This pictorial “something” that Linton had strived for, neither decorations off the peg nor independent illustration work, is an autonomous visual equivalent to the poem. One could call it pictorial poetry that unfolds its effect in an open space of association, between detailed representation and free-floating ornament. In its unbound emblematic form, Linton’s nature poetry is a milestone in the history of illustration. It was kept neither in the pastoral tone of Blake’s Georgica engravings nor in that of Samuel Palmer’s dream landscapes, and it also did not convey the nostalgic picture of a domesticated cultural landscape à la Bewick. It was about a wild nature as the signature of the will to independence, a Sherwood Forest of anti-feudal outlaws, in short: the permanently dramatic state of excitation of the generation of ’48. Linton pressed this huge opera into haiku-like capsules, infinite spaces into the nutshells of Bewickian vignettes. Nowhere in his oeuvre does he do more justice to his own postulate – that the xylographer should use the graver as a creative drawing tool and not as a mechanical copy instrument – than in these incidental miniatures. In a significant way, they express the implicit monumentality of the medium of xylography.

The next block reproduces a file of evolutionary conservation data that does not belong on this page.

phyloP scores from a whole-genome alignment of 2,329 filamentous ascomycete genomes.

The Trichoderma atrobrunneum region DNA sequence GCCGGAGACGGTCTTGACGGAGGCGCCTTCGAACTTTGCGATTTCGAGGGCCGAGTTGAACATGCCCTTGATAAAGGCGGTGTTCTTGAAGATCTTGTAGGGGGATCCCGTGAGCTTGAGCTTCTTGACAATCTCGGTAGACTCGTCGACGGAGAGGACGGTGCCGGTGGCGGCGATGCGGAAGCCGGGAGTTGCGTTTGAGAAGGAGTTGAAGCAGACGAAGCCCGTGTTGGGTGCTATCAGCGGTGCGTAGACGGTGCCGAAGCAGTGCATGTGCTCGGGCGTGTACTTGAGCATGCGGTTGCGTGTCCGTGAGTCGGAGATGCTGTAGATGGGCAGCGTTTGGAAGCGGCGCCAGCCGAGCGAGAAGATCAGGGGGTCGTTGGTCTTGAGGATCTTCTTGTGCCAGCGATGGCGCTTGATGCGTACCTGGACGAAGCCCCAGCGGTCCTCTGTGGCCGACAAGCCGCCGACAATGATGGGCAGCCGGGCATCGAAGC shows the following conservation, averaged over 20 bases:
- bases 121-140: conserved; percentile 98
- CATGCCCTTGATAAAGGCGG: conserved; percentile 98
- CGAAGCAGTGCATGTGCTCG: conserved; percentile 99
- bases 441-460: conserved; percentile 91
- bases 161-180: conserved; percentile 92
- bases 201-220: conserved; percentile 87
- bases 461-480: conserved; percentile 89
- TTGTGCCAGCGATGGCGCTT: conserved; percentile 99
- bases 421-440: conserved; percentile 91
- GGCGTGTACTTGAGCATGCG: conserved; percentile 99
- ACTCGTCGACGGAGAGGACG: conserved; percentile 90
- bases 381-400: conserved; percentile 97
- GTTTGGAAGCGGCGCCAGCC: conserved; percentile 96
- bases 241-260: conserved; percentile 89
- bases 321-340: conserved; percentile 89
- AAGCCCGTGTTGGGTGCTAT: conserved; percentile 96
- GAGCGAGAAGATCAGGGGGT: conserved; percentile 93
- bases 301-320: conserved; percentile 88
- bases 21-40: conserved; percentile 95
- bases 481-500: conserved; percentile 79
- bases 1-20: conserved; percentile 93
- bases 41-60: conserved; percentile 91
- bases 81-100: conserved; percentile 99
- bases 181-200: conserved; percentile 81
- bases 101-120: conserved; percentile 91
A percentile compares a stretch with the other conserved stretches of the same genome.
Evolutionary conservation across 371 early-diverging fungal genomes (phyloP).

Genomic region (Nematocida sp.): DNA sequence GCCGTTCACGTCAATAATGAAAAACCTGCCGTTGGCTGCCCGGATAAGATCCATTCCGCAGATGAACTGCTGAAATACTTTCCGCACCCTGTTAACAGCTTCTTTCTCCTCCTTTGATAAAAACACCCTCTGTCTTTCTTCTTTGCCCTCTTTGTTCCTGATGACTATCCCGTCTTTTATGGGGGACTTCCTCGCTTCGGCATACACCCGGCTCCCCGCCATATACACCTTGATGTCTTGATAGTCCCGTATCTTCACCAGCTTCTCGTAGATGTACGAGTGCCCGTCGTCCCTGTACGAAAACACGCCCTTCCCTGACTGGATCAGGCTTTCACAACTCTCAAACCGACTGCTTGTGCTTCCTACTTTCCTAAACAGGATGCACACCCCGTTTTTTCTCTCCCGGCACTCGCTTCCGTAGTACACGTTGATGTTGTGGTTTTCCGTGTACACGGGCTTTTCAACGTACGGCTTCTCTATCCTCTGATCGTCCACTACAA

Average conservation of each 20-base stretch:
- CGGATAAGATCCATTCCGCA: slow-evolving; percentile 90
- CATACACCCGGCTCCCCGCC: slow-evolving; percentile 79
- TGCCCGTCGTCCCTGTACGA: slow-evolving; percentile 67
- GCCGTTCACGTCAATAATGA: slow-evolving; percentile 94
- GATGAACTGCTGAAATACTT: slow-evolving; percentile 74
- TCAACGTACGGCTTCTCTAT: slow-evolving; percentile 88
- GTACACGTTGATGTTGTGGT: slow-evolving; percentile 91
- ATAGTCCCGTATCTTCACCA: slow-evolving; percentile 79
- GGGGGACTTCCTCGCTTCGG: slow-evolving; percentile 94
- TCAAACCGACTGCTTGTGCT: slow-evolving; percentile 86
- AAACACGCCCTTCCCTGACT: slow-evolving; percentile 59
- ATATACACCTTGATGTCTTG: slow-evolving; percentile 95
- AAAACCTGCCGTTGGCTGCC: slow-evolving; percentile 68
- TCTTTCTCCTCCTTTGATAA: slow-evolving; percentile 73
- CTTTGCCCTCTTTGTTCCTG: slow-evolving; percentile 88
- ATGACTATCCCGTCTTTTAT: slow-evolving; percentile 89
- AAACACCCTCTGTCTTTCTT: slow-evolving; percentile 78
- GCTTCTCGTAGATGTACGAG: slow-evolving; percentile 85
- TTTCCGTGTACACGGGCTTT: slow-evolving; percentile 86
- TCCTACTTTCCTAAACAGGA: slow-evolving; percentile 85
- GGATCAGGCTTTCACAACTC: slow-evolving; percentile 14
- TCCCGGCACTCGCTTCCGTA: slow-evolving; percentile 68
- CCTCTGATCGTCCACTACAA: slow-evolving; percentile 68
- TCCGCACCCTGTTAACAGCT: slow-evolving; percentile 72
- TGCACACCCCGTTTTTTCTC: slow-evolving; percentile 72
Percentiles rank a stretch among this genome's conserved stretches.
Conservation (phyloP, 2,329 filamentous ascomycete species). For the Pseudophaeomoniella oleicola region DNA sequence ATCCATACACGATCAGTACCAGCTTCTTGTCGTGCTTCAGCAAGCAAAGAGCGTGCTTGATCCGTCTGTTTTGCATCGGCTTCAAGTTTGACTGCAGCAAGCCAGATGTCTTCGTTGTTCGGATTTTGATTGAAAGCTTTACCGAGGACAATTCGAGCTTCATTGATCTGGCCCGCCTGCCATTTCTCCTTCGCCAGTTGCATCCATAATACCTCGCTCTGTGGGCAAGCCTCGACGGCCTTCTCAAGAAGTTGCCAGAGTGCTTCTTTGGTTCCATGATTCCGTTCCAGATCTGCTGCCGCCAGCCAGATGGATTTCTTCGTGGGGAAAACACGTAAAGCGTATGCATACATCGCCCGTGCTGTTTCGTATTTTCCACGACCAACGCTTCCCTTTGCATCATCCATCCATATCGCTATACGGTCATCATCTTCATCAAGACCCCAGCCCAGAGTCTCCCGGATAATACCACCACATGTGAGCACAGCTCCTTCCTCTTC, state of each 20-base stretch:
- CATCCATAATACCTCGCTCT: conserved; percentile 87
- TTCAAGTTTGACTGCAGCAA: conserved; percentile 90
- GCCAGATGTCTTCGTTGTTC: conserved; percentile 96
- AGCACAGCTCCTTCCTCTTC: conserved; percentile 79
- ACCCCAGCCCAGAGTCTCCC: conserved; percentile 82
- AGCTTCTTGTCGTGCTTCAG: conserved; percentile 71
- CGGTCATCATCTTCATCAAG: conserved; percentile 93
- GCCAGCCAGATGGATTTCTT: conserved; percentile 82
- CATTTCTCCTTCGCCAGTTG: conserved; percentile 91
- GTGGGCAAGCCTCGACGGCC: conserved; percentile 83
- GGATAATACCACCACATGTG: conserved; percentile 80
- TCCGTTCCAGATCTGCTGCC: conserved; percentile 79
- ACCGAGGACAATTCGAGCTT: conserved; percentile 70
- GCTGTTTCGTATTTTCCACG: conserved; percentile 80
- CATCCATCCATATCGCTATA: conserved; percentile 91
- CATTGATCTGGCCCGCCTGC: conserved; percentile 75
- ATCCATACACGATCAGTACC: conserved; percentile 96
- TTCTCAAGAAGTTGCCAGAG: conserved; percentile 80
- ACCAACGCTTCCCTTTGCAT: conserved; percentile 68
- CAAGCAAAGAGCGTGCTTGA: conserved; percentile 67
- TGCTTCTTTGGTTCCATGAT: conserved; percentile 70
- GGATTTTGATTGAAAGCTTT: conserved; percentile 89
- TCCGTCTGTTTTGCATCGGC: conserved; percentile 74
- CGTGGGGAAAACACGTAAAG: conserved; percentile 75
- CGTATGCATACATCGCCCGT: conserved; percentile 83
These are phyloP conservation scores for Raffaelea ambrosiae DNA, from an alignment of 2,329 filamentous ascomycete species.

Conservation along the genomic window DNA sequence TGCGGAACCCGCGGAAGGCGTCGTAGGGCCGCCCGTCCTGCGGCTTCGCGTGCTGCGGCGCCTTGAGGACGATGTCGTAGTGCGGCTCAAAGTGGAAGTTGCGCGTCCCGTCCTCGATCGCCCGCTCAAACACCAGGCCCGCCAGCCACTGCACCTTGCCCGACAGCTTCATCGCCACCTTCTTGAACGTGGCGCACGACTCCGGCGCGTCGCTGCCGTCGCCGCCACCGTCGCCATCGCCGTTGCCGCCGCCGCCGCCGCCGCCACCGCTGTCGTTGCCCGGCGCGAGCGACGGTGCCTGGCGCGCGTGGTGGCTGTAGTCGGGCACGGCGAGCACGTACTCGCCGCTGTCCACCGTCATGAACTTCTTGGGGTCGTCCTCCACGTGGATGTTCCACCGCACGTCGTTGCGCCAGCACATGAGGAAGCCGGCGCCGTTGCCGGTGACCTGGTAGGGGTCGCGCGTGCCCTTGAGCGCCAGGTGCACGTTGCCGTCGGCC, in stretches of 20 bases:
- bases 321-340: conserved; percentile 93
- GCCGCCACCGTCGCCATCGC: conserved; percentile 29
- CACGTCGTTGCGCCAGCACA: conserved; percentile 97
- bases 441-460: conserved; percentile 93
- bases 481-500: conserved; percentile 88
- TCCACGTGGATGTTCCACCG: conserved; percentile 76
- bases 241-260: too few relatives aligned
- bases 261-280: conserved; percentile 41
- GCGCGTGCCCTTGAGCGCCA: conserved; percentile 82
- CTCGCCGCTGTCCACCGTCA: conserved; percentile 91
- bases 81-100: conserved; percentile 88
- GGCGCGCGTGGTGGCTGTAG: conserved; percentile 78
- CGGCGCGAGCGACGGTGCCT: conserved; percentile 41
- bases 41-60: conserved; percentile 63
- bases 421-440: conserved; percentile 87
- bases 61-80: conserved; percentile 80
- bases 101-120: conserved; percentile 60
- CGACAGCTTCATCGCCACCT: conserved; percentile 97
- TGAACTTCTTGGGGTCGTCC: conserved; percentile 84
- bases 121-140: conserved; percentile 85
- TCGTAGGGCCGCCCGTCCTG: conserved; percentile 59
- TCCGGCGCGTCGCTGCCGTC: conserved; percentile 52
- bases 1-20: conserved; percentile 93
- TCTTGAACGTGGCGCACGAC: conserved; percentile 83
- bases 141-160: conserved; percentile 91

W.J. Linton, Claribel and Other Poems, London 1865 / Golden Apples of Hesperus (Poems not in the Collections), New Haven 1882 / Rare Poems of the 16th and 17th Century, Boston, 1882 / Love-Lore and other, early and late Poems, New Haven 1895
1) The songs of the Gaelic bard Ossian, which were to represent a Celtic heroic epic, were published in the 1760s. They were in truth written by the Scottish poet James Macpherson. This momentous literary fraud incited young Thomas Chatterton to the, in literary terms, much more valuable pseudo-medieval cycle of poems by a friar named Thomas Rowley.
2) > > F.B. Smith: Radical Artisan, William James Linton 1812-97, Manchester 1973. S. 201-203
3) > MePri contribution: Art or Craft - W. J. Linton vs. William Morris. A posthumous dispute.
Linton himself proclaimed a form of illustration that in regard to its tonality was largely independent of the typographic appearance: In the print, it opens up like a window to an infinite depth. The structural difference to the typography already resulted from the intention of a free handling of the graver tools that led to the practice of white-line engraving.
4 > Morris Eaves, The Counter-Arts Conspiracy. Art and Industry in the Age of Blake. Ithaca / London 1992
5 The work of Elbridge Kingsley and the OWW will be presented in an upcoming contribution dedicated to the xylography of the New School.
6) > MePri contribution: Rebellious Landscapes - William James Linton´s Art of Graphic Macchia